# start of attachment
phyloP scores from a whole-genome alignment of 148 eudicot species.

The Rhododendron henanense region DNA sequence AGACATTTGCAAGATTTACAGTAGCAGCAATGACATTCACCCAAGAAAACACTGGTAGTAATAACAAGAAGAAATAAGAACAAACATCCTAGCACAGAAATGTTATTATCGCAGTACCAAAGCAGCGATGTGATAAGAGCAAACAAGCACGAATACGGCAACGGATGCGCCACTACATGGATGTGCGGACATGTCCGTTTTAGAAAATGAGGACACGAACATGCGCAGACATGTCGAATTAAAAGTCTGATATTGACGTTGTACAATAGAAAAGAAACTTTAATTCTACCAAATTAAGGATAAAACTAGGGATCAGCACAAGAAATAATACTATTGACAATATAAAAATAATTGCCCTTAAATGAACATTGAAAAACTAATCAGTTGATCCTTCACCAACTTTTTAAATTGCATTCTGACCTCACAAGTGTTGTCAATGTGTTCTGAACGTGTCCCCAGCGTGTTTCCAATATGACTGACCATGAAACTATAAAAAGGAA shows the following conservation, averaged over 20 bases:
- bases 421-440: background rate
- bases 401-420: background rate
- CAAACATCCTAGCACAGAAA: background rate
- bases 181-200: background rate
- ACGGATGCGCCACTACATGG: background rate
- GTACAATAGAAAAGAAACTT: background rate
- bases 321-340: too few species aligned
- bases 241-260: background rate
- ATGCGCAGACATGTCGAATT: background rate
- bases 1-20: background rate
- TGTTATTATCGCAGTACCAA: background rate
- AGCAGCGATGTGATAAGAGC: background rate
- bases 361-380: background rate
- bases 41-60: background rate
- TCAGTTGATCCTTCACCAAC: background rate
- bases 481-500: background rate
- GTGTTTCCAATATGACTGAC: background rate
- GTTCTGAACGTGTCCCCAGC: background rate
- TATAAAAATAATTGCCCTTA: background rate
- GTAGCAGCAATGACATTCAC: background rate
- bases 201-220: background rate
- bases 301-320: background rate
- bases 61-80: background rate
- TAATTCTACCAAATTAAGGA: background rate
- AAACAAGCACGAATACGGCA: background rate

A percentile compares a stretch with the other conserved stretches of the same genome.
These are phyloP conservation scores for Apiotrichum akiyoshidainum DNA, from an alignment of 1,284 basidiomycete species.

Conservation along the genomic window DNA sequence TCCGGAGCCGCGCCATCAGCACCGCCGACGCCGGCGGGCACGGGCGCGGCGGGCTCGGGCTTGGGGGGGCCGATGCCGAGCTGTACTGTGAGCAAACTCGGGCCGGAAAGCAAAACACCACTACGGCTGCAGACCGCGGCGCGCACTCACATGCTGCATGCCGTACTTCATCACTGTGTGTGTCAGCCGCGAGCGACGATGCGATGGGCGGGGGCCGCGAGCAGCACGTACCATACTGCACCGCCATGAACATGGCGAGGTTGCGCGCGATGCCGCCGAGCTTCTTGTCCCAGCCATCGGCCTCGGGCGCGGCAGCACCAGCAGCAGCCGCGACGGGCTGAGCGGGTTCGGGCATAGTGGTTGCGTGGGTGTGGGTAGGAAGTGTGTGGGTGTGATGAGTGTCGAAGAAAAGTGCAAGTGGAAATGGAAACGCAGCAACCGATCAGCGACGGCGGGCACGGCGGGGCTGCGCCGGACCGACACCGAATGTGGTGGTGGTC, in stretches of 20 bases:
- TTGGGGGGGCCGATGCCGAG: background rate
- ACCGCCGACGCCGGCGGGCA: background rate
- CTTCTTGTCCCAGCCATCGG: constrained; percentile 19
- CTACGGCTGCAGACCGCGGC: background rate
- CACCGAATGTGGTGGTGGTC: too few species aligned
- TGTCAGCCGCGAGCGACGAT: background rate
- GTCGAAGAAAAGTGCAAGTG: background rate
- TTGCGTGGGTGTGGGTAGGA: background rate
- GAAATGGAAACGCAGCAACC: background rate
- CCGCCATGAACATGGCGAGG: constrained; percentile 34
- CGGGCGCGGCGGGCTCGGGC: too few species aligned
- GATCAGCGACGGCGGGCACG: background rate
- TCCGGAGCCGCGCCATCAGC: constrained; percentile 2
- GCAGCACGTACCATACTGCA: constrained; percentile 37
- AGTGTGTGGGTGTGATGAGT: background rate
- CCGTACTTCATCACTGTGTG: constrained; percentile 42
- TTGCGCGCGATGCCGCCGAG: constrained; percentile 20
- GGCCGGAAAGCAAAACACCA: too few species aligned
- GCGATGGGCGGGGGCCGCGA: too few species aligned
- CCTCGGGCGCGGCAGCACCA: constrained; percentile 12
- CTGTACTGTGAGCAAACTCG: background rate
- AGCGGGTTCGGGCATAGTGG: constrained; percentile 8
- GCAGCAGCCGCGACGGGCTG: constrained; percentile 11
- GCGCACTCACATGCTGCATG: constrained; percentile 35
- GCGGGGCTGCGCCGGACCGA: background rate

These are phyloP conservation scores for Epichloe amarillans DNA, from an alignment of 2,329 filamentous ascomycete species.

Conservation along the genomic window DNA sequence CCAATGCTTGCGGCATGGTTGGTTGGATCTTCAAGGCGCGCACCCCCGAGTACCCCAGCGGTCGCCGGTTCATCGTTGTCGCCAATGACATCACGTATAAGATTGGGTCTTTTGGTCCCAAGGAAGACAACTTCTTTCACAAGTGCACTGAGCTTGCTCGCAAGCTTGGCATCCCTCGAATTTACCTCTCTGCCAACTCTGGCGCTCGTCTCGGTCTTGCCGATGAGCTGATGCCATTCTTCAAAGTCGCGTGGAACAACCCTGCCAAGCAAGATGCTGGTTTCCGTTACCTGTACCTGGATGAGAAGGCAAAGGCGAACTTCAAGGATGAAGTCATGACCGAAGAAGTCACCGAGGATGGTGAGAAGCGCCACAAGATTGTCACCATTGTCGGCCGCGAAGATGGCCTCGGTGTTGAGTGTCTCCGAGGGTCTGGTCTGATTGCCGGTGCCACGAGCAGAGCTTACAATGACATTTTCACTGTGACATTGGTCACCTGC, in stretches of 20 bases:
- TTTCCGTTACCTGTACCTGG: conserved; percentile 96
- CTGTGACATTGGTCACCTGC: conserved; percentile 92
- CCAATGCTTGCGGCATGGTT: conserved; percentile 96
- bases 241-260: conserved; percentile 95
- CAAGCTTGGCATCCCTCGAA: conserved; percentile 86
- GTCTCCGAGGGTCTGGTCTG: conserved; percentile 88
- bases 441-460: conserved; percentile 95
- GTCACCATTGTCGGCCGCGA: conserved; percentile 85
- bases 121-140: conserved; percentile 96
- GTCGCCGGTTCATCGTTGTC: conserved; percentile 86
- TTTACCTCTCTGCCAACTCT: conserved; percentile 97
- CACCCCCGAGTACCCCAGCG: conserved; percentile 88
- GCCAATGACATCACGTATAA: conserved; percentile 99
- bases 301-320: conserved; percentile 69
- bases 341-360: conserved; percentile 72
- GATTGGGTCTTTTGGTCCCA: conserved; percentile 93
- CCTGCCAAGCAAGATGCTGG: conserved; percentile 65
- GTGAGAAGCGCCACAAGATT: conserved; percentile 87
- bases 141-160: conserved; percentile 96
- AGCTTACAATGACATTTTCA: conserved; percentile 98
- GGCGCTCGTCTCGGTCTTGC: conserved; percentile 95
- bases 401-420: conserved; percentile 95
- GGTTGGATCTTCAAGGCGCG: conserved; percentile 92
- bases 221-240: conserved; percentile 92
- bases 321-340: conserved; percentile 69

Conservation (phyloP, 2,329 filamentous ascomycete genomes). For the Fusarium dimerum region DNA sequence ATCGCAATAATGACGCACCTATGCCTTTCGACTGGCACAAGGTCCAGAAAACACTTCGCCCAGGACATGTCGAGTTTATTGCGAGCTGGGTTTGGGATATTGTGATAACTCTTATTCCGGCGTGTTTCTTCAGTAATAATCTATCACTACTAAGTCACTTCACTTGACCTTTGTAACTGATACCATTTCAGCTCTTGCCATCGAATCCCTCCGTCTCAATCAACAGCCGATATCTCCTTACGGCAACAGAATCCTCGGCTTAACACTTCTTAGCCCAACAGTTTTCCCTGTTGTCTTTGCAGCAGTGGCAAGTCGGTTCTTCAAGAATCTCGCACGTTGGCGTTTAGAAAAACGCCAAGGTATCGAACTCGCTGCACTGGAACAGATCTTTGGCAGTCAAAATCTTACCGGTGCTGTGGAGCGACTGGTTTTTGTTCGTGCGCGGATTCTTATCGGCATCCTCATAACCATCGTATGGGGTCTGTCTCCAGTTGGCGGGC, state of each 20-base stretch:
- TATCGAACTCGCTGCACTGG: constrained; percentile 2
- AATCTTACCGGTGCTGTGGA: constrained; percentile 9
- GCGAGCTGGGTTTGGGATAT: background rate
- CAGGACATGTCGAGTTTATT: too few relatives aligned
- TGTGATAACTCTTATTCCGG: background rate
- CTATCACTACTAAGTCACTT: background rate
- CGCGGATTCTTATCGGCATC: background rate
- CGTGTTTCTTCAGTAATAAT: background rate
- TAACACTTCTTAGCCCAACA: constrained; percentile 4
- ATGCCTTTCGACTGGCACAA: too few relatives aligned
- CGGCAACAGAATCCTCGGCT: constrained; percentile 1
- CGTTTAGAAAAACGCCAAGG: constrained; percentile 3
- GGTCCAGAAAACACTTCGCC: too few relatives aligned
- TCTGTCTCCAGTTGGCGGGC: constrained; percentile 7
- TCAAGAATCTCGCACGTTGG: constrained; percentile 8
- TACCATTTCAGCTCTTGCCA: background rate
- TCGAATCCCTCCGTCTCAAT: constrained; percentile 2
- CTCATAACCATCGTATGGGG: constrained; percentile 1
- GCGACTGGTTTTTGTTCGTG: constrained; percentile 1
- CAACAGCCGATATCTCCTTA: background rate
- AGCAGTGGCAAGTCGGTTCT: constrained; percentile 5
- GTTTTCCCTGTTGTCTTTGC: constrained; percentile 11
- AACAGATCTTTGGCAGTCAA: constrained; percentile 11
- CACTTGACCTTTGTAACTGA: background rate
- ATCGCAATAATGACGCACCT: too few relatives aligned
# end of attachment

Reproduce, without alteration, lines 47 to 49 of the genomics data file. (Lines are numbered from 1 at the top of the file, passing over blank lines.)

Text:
- TTGCGCGCGATGCCGCCGAG: constrained; percentile 20
- GGCCGGAAAGCAAAACACCA: too few species aligned
- GCGATGGGCGGGGGCCGCGA: too few species aligned